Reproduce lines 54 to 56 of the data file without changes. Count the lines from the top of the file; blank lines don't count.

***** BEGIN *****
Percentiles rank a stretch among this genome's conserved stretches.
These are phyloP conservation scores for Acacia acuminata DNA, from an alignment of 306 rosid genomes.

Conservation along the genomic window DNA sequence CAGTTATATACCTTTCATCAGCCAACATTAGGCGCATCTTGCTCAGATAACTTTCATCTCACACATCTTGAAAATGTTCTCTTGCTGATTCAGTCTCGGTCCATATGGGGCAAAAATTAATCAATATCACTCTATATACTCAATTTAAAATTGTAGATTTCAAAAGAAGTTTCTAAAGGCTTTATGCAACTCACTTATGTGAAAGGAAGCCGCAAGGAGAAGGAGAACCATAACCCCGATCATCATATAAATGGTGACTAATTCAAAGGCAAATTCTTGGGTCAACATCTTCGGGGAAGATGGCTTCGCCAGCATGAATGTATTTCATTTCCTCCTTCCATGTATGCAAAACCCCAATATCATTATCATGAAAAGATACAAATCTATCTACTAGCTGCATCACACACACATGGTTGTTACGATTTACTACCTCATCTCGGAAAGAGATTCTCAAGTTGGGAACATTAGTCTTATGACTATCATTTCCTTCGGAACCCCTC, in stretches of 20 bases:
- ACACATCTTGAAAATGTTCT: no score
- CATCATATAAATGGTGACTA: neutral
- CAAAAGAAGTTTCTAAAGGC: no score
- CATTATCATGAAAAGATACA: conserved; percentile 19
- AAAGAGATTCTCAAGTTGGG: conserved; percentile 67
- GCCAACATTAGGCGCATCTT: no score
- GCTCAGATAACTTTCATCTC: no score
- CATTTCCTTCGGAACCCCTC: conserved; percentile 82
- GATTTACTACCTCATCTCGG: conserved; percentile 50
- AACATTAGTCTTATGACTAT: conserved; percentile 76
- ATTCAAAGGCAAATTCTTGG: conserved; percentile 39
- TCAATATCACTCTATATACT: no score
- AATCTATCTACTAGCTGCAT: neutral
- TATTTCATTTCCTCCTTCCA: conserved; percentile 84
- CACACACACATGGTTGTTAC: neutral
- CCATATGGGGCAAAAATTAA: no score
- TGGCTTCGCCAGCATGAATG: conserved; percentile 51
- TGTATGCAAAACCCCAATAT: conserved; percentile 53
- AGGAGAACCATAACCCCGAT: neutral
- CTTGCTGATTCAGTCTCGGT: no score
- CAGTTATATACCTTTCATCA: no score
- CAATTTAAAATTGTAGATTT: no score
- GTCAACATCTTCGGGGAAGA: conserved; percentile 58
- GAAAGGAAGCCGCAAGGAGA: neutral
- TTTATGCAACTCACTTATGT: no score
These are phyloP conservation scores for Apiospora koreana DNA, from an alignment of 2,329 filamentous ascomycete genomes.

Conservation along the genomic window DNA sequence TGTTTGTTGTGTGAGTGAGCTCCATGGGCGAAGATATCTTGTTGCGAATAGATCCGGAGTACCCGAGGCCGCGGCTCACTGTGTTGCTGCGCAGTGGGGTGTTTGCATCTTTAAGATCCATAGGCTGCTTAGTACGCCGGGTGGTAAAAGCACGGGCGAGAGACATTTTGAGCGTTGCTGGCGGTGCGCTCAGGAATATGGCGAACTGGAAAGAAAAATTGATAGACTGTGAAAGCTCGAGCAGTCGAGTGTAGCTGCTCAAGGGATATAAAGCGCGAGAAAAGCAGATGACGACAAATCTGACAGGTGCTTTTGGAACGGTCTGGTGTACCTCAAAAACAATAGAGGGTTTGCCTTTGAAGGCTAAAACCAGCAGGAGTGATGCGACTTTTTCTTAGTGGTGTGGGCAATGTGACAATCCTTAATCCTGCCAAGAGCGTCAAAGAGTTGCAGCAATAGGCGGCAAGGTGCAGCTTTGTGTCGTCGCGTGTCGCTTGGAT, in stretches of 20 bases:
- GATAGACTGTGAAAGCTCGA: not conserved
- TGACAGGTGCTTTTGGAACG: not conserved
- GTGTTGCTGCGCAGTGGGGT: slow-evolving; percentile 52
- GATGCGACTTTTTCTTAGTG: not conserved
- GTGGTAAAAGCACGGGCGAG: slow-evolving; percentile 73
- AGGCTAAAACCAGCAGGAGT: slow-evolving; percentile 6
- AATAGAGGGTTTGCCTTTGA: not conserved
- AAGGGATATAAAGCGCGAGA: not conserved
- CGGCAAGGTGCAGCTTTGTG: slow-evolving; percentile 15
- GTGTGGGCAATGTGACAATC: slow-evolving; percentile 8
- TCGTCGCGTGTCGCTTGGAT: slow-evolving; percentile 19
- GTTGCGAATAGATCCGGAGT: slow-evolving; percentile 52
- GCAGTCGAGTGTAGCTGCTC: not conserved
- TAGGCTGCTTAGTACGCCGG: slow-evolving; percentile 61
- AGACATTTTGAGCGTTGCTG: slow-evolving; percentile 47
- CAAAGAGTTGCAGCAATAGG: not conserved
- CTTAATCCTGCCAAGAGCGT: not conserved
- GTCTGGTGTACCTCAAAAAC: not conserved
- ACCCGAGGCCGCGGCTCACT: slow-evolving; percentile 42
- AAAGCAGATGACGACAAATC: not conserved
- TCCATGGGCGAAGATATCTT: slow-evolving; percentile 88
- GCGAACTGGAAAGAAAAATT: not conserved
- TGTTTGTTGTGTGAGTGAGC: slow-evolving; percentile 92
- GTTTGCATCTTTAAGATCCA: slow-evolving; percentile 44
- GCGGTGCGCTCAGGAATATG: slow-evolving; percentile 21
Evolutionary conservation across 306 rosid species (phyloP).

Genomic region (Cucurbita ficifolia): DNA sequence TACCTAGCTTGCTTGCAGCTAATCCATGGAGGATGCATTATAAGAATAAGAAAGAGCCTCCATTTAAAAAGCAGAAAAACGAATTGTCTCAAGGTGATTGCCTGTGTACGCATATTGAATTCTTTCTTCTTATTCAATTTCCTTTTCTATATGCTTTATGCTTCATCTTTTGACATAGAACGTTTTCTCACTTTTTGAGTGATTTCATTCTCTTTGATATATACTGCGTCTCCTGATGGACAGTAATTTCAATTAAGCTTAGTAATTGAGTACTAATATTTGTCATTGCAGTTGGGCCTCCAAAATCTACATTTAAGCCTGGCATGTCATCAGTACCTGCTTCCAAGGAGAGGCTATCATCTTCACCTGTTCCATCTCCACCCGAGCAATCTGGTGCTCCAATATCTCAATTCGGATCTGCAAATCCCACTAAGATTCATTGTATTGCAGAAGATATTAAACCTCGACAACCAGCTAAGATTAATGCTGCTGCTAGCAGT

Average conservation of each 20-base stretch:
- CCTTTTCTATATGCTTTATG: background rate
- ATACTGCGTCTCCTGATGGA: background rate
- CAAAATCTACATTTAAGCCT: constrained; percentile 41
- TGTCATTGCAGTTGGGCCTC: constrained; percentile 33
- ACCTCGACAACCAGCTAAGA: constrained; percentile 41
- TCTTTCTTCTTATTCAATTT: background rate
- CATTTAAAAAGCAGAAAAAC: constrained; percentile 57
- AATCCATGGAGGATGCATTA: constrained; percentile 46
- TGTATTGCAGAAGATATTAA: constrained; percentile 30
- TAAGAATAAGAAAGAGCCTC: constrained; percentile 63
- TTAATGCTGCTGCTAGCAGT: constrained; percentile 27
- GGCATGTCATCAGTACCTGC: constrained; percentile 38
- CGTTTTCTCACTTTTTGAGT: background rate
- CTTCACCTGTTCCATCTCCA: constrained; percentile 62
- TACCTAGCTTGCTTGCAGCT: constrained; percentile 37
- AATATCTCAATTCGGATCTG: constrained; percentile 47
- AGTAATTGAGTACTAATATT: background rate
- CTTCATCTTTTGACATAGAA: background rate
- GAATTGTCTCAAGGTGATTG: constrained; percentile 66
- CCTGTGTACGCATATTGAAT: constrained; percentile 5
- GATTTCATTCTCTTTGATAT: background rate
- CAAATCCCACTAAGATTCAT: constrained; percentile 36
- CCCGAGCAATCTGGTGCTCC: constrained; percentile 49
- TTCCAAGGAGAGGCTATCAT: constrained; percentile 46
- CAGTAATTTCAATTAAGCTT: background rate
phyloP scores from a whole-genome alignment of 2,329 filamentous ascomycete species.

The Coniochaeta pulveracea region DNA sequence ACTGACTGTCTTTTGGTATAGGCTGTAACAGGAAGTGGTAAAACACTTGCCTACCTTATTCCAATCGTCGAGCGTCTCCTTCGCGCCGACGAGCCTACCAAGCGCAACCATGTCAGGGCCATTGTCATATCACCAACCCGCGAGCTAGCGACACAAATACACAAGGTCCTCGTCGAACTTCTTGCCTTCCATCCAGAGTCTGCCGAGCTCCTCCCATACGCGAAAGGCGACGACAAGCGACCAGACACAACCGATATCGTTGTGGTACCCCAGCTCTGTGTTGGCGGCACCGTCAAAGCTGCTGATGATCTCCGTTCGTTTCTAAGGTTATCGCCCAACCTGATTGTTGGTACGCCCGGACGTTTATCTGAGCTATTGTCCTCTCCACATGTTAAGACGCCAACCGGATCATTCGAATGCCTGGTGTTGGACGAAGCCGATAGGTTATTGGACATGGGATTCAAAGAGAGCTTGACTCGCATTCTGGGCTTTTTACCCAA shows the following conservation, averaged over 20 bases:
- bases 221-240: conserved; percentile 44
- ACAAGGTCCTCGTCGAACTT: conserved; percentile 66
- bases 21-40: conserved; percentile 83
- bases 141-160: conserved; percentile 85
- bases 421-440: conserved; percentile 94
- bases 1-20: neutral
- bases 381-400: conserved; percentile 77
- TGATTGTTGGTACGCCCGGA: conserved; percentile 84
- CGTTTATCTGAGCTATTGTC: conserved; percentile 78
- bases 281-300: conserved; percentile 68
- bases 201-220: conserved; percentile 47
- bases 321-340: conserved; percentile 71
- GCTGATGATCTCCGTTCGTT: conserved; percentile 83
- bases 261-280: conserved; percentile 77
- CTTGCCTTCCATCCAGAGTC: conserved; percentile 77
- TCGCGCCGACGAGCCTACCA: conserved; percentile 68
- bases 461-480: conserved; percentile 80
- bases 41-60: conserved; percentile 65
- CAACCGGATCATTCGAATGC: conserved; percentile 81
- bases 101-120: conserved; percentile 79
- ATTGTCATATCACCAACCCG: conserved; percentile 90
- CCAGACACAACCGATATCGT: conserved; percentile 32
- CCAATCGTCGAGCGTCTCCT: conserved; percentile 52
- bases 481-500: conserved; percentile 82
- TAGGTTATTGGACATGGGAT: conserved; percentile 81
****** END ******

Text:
- GTTTGCATCTTTAAGATCCA: slow-evolving; percentile 44
- GCGGTGCGCTCAGGAATATG: slow-evolving; percentile 21
Evolutionary conservation across 306 rosid species (phyloP).